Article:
Dr. Paul McCoubrie from Bristol, U.K.
McCoubrie is a consultant radiologist in Bristol, U.K., and a regular columnist on AuntMinnieEurope.com. In the first volume of his book, Rules of Radiology, he educates, guides, and amuses his readers, while revealing the essential stuff that's often said in private conversation but rarely committed to print.
The RadCast team has produced a podcast in which McCoubrie shares his experiences on a wide range of topics, including the essential ingredients of a good radiology report. Drs. Jamie Howie and Uzoma Nnajiuba, who are both ST5 (year 5, specialty trainee) clinical radiologists in North-West England, ask the questions. Below is an edited version of part of this podcast.
Howie: Your Rule 23 is "Use Words Carefully." That was definitely one of my favorites. Communication is such a major part of our jobs, particularly the reports, but it's not always done that well. So what is your style like?
McCoubrie: My style is to be very concise. I really don't like hedging at all, so you'll find me very rarely sitting on the fence about things. And I'll often have a segment at the end of a report where I'll talk about the clinical consequences of any findings. I try to give guidance wherever possible.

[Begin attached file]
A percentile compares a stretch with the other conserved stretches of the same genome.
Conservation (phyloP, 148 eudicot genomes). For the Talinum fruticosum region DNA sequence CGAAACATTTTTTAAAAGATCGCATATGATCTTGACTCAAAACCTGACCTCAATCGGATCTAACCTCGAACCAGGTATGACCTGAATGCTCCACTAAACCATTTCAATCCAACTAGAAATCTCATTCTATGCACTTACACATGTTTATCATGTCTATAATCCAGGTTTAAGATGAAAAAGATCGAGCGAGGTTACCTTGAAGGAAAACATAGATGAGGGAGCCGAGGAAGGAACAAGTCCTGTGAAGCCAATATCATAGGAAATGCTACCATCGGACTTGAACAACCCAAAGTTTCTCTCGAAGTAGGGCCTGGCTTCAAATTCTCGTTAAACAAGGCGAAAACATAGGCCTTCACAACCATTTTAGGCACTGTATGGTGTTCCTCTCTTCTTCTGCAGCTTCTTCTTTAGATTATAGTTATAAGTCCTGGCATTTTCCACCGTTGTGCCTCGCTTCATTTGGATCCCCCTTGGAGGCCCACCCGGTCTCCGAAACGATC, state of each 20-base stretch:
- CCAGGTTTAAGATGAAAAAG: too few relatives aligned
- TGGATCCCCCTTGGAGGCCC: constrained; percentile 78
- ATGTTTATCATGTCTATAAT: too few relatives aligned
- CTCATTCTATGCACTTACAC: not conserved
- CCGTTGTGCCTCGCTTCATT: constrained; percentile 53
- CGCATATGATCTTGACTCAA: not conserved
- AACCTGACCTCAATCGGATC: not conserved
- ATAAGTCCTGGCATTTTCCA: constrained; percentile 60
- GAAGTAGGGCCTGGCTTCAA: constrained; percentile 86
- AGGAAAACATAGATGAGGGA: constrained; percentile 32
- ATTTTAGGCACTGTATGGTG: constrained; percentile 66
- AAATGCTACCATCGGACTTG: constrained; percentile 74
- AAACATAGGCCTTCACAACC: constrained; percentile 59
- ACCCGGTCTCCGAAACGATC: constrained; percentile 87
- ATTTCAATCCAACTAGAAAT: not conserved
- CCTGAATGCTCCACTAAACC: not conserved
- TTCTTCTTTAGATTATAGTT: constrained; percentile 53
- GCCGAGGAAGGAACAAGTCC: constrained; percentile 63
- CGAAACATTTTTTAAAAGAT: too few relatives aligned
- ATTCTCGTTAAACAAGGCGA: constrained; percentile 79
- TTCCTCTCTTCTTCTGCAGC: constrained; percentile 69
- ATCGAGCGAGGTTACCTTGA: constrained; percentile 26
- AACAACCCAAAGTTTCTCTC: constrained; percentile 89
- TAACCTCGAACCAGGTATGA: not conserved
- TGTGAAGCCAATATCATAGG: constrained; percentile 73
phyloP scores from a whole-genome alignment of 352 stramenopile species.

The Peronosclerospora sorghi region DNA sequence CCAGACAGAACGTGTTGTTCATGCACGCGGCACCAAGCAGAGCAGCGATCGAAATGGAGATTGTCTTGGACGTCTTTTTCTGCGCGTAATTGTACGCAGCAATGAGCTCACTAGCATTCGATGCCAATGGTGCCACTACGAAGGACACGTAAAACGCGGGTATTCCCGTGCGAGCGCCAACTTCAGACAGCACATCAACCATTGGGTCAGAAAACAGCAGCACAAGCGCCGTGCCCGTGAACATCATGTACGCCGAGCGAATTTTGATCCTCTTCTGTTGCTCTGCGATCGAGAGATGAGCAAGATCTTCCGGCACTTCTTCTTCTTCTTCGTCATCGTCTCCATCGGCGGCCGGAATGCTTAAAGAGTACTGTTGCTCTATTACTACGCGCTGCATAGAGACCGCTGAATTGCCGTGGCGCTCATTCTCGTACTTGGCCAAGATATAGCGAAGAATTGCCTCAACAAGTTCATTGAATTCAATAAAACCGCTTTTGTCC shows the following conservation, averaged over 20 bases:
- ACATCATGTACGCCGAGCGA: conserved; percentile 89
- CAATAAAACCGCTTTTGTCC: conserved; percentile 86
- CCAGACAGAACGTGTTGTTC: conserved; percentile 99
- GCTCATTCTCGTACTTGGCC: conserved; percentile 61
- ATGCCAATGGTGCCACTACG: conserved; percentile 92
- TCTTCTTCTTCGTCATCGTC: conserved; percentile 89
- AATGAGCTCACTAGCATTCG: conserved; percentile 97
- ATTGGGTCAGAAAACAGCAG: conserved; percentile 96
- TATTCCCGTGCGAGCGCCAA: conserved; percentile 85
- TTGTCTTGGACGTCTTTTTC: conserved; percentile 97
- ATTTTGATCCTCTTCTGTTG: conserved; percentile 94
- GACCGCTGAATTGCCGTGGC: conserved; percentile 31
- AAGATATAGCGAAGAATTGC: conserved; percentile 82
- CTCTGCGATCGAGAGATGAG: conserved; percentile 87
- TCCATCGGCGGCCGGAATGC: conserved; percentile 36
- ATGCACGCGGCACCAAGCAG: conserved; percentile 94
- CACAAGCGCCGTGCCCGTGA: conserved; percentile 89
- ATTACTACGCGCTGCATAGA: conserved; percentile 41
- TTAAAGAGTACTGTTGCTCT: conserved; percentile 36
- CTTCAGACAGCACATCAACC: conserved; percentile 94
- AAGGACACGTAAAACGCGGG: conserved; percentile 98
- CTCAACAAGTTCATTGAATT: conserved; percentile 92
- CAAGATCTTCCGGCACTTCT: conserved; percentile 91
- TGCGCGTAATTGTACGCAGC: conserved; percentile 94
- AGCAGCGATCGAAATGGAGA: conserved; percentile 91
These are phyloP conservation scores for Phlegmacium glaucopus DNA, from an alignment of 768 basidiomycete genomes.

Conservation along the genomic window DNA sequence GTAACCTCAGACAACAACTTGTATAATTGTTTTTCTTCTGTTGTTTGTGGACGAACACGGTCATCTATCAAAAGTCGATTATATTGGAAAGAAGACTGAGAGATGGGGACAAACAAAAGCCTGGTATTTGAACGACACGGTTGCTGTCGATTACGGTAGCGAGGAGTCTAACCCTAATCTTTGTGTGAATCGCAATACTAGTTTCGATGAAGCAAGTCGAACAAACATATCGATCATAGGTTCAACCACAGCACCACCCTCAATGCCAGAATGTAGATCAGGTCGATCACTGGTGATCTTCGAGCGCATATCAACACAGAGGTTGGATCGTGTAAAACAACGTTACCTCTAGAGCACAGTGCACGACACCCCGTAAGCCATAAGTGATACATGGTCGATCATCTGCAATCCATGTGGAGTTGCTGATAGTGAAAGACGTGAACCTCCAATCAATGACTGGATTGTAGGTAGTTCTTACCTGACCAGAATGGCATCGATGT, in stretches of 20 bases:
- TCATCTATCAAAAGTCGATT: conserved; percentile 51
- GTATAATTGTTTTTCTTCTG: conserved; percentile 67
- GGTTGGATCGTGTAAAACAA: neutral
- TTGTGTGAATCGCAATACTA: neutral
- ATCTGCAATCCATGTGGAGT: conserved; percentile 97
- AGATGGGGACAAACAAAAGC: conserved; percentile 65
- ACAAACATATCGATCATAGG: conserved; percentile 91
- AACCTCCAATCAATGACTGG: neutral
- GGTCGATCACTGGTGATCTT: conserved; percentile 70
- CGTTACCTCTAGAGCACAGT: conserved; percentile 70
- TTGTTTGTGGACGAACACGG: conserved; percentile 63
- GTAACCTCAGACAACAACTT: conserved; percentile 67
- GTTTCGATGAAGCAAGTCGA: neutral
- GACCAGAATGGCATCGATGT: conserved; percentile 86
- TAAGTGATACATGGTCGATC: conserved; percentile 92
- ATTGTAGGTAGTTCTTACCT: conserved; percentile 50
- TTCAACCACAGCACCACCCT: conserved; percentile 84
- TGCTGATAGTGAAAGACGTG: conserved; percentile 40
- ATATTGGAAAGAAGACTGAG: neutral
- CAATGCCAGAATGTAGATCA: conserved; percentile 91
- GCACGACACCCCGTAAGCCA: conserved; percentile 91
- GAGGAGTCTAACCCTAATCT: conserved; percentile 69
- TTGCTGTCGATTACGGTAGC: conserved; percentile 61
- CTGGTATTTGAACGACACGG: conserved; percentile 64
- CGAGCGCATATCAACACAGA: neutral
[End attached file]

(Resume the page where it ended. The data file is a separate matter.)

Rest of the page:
Nnajiuba: I try to be succinct because when it comes to reports, less is more. Also, there is a pressure to produce really well-written, flowing reports, and sometimes I feel that pressure gets in the way of actually getting the report done because not everyone is gifted from a literary perspective.
McCoubrie: That's a good point. Also, we need to think more about clinicians and how they use reports. If you write more than a paragraph or so, often they will skip to the conclusion. If you're going to write a long report, then you must have very good reasons for doing so because no one's going to read it -- apart from perhaps yourself in your checking, or maybe the lawyer when they are picking over your mistakes.
I am very passionate about reports being incredibly easy to read. Use short sentences, be as clear as possible, and don't include unnecessary verbiage. If you do this, the clinicians will say: "I know when I see one of your reports -- it's short and easy to read." Otherwise, they don't read them, and then it's a waste of your time. The clinicians love it if they can pick up a report and it takes them 10 seconds to scan and cover all the major points. This is what they want.